The article itself is OK, but it doesn’t mention the need for Calcium and the basic mechanism between UVB/UVA, Provitamin-D3, Vitamin Dž and calcification

General remark: with my iPad I can’t see any caresheet, might be a problem because you used submenus here

Leopard gecko
20 GAL is below recommended minimum size (which is something like 90 x 45 x 45 cm / 3 ft x 18 x 18). Cage carpet is a source for infections, when your reptile defecates, any liquid portion runs through the carpet to the wooden or glass floor underneath; this produces ideal conditions for the formation of what is known as biofilm.

UTH, CHE and blue lights are a relicts from the stone age of reptile husbandry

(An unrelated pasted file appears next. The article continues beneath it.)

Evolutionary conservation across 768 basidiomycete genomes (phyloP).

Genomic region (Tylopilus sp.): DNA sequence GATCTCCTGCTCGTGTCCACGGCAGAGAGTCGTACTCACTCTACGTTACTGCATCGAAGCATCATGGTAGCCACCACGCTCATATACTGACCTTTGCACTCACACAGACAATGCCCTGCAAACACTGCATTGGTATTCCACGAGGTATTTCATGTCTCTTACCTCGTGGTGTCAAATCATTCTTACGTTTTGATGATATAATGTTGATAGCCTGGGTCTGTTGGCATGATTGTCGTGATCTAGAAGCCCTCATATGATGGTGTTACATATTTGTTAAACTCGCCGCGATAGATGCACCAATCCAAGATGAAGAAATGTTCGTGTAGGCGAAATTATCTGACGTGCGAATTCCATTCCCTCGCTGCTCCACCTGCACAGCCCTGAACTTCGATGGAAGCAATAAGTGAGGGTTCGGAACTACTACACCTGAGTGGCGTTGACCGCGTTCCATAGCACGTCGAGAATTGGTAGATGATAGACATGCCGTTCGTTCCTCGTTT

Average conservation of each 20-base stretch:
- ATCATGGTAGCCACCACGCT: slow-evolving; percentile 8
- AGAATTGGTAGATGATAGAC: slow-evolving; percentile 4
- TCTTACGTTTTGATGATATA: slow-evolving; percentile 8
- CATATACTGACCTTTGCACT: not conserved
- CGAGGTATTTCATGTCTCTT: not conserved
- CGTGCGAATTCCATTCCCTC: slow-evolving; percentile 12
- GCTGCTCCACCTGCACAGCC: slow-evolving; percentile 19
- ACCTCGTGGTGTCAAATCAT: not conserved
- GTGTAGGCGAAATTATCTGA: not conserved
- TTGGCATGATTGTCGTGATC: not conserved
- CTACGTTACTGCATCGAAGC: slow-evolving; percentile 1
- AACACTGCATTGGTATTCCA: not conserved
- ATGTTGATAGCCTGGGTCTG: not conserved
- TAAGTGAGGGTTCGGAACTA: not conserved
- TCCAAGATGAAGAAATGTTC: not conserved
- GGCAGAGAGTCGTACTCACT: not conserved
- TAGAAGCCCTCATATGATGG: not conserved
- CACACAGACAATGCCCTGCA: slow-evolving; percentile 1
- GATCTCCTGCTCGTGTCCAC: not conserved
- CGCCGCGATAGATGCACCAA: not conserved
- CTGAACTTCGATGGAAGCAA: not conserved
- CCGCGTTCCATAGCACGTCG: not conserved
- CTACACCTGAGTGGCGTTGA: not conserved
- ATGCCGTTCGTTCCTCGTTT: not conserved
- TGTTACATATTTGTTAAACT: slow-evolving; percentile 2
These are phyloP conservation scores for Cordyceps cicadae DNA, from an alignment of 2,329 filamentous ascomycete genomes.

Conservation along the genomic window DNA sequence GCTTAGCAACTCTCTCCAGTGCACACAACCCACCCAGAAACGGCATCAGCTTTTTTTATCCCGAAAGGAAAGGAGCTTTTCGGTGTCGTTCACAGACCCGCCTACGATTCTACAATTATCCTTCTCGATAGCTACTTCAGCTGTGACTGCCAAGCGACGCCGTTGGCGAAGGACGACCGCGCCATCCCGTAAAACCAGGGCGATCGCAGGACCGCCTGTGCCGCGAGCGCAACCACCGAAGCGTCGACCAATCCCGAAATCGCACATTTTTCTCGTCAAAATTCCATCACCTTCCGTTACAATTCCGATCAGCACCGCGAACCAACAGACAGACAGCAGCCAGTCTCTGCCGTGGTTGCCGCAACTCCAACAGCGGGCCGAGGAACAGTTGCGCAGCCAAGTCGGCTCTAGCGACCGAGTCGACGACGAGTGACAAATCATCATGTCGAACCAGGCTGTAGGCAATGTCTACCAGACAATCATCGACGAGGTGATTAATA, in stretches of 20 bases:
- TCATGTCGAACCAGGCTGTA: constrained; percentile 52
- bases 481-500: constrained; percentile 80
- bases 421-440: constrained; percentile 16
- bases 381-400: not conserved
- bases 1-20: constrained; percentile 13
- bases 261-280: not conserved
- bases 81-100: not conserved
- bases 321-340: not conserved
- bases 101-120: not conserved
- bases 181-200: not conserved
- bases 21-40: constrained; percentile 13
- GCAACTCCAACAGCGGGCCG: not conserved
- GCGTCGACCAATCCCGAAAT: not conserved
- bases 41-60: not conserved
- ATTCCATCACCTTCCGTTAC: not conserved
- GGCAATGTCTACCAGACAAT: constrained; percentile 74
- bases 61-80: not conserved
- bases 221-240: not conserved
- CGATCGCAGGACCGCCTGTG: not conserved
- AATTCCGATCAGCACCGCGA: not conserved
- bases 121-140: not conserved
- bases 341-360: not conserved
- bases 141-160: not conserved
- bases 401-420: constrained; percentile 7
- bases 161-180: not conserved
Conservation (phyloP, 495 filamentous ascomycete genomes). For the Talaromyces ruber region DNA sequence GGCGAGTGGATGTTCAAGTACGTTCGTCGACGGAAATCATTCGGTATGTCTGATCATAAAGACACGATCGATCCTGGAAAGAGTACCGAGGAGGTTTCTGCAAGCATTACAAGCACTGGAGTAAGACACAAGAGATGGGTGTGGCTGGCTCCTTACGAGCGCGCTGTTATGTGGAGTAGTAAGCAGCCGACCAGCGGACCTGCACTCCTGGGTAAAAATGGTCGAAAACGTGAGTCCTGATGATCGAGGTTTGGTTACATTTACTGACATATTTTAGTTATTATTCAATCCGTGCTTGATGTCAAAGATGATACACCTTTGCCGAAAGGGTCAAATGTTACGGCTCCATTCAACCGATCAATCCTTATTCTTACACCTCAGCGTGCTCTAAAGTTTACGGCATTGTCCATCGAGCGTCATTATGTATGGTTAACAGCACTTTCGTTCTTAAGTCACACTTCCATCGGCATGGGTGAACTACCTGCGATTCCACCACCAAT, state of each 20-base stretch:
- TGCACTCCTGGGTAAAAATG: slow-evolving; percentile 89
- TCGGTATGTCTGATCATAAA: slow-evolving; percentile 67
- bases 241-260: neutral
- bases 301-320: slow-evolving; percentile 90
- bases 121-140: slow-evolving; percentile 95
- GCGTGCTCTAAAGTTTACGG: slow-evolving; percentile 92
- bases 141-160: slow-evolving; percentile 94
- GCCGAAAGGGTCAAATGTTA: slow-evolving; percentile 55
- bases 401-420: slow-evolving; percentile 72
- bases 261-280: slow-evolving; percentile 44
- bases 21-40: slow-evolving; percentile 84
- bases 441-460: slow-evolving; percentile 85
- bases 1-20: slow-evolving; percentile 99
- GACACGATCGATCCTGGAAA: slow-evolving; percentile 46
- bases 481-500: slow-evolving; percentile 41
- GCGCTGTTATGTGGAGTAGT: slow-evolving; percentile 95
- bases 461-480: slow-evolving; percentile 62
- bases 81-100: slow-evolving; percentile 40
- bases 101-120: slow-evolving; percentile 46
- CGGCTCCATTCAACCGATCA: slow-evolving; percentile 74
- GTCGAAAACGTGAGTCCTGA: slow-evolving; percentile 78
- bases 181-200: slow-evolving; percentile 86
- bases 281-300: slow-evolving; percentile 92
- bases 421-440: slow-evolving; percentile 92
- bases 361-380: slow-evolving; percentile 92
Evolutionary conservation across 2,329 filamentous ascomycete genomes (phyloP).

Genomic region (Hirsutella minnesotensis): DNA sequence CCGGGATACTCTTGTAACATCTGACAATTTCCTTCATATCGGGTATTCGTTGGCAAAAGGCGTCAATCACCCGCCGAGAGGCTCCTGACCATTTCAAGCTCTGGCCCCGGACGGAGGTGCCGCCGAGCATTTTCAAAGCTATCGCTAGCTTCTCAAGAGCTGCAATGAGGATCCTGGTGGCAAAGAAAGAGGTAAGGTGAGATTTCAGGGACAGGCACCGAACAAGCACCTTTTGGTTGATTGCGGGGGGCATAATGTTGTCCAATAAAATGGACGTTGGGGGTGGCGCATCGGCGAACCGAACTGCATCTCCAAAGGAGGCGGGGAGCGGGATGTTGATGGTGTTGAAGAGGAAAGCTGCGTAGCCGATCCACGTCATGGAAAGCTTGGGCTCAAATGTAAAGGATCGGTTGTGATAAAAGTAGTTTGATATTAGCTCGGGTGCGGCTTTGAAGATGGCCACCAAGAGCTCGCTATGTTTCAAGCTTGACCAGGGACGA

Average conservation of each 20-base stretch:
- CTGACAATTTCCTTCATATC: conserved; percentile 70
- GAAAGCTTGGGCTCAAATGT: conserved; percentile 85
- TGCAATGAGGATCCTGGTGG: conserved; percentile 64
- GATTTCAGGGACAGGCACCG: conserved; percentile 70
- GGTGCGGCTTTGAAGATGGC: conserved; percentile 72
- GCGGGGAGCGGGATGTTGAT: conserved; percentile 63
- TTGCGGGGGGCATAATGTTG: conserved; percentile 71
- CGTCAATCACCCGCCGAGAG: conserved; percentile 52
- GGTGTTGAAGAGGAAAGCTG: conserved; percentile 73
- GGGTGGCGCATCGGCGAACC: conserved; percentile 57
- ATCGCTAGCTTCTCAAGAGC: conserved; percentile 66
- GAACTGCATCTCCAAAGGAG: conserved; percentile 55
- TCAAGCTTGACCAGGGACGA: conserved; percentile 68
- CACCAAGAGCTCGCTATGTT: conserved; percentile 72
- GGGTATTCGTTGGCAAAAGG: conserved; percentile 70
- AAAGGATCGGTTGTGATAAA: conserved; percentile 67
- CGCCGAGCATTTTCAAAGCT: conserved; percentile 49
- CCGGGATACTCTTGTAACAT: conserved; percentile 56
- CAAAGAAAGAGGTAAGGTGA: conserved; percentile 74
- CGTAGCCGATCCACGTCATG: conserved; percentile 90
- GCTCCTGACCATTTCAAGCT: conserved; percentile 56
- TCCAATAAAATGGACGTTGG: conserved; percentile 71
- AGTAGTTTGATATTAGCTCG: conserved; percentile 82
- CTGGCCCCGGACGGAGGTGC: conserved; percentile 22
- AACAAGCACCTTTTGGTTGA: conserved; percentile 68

What about UVA/UVB/IR-A/IR-B?

I could repeat myself for the other two caresheets as well, but it is basically the same. CHE emit IR-C which can’t be used by your reptiles directly, it destroys water molecules in the air and lowers the humidity.

So in my opinion contrary from what you think yourself
Originally Posted by Herp Husbandry View Post
[...]A while ago I started to educate people on how to properly care for reptiles and amphibians.
your information is not proper husbandry, sometimes even below bare minimum standards.

My recommendation for you would be to become a member of the FB group “Advancing Herpetological Husbandry” and “Reptile Lighting”, here you will find good care sheets and papers about correlations between UVA/UVB, D3 and calcium and why is usually no problem if the other parameters are in order

Minimum enclosure size recomendations: